Congratulations to Diana Raffman, who has been awarded the 2015 APA Sanders Book Prize for her book Unruly Words: A Study of Vague Language. Raffman is Professor and Chair of Philosophy at the University of Toronto.
Raffman advances a new theory on vagueness drawn from a previously unpublished study of ordinary language use. She contends that virtually all previous treatments of vagueness have made two crucial mistakes: they have supposed that a semantic (non-epistemic) theory must abandon bivalence, and they have paid insufficient attention to the character of ordinary speech using vague words. She develops a new theory of vagueness-the multiple range theory-that corrects both of these errors. The new theory begins with the observation that ordinary speakers seem to apply vague words in multiple arbitrarily different but equally competent ways, even when all contextual factors are held fixed. Raffman interprets this feature of their use as evidence of multiple ranges of application in the semantics of vague words, where a range of application is a range of properties whose instances satisfy the word in question; for example, a range of application of “tall” is a range of heights, a range of “old” a range of ages, and so forth. The fundamental idea is that a vague word has multiple ranges of application, and applies to things relative to those ranges, even given a single fixed context. The fact that the ranges of a vague word are arbitrarily different-there is no reason to favor any particular one-is key to solving the notorious sorites paradox.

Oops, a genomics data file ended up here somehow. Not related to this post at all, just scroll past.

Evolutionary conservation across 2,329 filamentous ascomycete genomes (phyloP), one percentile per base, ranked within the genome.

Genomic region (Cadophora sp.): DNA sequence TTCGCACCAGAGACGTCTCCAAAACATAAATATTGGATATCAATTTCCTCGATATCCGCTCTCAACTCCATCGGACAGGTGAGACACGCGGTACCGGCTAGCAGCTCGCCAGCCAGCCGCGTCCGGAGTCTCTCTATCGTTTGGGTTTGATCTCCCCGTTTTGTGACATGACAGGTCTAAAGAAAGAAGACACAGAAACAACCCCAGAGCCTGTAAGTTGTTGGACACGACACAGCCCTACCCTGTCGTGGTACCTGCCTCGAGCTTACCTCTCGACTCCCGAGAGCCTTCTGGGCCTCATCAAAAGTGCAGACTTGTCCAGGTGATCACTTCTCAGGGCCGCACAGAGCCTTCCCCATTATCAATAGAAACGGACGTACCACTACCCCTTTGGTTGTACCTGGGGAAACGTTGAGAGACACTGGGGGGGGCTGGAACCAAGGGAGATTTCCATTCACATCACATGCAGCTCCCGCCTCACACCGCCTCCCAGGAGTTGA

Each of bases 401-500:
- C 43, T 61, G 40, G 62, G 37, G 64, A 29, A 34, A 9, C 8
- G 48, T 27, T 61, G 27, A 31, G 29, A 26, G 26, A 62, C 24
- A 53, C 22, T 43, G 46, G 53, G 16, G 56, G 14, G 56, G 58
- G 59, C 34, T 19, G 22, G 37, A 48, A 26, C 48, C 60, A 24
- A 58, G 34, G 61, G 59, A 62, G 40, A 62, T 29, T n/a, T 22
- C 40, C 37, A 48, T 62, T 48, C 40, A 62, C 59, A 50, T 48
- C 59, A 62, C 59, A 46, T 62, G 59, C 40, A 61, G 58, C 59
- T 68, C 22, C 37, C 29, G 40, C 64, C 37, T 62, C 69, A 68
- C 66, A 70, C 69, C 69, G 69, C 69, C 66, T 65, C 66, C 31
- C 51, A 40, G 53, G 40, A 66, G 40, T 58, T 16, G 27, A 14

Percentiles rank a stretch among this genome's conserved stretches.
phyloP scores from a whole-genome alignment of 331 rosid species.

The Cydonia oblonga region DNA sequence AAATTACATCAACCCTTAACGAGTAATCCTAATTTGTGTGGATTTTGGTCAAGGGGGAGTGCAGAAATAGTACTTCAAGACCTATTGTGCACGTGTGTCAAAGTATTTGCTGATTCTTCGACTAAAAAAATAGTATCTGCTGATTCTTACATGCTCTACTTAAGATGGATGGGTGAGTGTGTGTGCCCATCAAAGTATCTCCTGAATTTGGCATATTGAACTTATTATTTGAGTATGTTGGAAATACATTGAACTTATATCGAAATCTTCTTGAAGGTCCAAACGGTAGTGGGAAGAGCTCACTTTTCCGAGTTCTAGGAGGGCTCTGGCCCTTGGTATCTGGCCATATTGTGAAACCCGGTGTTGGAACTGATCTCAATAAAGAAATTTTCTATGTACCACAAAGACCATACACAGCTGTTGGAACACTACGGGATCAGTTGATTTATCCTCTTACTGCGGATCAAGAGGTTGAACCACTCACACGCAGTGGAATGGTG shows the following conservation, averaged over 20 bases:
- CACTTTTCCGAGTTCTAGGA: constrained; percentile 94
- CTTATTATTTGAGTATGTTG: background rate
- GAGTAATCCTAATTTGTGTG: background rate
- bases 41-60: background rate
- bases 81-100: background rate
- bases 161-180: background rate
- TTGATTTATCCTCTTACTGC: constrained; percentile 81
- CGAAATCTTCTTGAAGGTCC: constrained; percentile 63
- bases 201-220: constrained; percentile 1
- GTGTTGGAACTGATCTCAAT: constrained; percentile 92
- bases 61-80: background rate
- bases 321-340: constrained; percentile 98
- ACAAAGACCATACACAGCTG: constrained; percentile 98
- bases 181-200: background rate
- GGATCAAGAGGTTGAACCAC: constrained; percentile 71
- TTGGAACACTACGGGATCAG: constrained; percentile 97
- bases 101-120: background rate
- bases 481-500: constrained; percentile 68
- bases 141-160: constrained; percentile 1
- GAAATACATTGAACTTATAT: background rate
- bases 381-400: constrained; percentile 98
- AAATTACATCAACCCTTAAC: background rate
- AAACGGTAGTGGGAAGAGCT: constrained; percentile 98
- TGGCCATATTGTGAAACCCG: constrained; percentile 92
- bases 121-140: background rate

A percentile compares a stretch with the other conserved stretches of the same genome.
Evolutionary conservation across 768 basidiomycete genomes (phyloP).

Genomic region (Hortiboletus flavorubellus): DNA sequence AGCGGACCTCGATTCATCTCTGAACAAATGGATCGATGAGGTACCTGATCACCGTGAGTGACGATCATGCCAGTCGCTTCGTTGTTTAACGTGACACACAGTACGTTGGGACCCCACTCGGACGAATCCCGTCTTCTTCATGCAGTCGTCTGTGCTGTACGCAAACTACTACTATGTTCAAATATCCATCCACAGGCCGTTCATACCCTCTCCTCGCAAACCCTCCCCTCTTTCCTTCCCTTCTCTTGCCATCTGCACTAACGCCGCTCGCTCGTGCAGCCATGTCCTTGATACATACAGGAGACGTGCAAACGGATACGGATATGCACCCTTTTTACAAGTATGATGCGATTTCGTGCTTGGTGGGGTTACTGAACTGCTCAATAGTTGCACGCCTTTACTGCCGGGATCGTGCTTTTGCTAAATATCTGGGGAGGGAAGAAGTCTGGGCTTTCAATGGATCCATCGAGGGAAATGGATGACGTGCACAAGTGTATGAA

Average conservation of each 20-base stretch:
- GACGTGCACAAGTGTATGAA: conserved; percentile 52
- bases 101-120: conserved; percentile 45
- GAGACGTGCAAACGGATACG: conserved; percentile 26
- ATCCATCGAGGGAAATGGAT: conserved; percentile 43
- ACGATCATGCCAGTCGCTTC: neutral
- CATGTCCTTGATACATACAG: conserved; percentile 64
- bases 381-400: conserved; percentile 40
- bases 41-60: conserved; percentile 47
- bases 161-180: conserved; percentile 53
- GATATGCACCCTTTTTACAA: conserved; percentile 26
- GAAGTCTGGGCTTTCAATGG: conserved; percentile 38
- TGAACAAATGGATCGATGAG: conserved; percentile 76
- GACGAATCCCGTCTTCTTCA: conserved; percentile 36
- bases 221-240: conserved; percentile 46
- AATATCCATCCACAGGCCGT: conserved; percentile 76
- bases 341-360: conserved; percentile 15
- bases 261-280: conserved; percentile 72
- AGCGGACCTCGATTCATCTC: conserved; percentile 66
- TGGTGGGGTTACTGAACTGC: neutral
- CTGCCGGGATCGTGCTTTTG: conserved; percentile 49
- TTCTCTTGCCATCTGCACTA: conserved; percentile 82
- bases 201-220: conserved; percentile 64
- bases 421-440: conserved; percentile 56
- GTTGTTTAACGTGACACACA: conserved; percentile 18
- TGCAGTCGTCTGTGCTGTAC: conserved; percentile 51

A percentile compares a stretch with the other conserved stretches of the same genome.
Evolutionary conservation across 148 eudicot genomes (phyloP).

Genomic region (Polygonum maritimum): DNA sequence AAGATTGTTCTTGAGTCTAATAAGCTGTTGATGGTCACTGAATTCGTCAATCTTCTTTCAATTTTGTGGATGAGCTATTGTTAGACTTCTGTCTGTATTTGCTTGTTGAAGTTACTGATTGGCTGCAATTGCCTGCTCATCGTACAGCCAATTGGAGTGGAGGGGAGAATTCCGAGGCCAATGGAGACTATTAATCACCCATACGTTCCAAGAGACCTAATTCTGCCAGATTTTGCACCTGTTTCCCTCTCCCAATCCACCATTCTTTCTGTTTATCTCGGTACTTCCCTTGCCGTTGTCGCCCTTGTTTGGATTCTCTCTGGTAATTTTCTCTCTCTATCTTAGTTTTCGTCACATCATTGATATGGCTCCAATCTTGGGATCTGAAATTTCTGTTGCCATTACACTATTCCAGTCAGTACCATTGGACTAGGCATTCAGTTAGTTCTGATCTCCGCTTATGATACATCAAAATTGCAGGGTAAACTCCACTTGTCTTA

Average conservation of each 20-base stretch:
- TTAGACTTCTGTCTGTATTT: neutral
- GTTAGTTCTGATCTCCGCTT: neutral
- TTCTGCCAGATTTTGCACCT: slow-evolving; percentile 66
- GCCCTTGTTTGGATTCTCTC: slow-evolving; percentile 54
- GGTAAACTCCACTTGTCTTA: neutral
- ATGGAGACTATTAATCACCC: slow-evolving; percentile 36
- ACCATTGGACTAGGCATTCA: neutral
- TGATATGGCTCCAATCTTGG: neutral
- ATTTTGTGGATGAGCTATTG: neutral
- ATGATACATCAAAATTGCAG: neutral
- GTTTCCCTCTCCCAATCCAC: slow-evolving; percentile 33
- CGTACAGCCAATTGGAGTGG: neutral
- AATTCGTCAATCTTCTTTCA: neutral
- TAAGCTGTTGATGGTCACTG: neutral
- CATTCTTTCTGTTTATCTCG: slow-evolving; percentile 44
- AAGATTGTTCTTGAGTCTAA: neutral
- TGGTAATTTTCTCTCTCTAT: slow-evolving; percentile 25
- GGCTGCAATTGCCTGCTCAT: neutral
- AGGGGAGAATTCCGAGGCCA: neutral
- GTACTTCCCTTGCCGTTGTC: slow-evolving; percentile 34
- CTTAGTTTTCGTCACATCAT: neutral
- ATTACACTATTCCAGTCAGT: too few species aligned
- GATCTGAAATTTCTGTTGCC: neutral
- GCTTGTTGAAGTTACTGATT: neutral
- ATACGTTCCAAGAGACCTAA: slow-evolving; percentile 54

The prize will be awarded at the Eastern Division meeting of the APA in January 2016.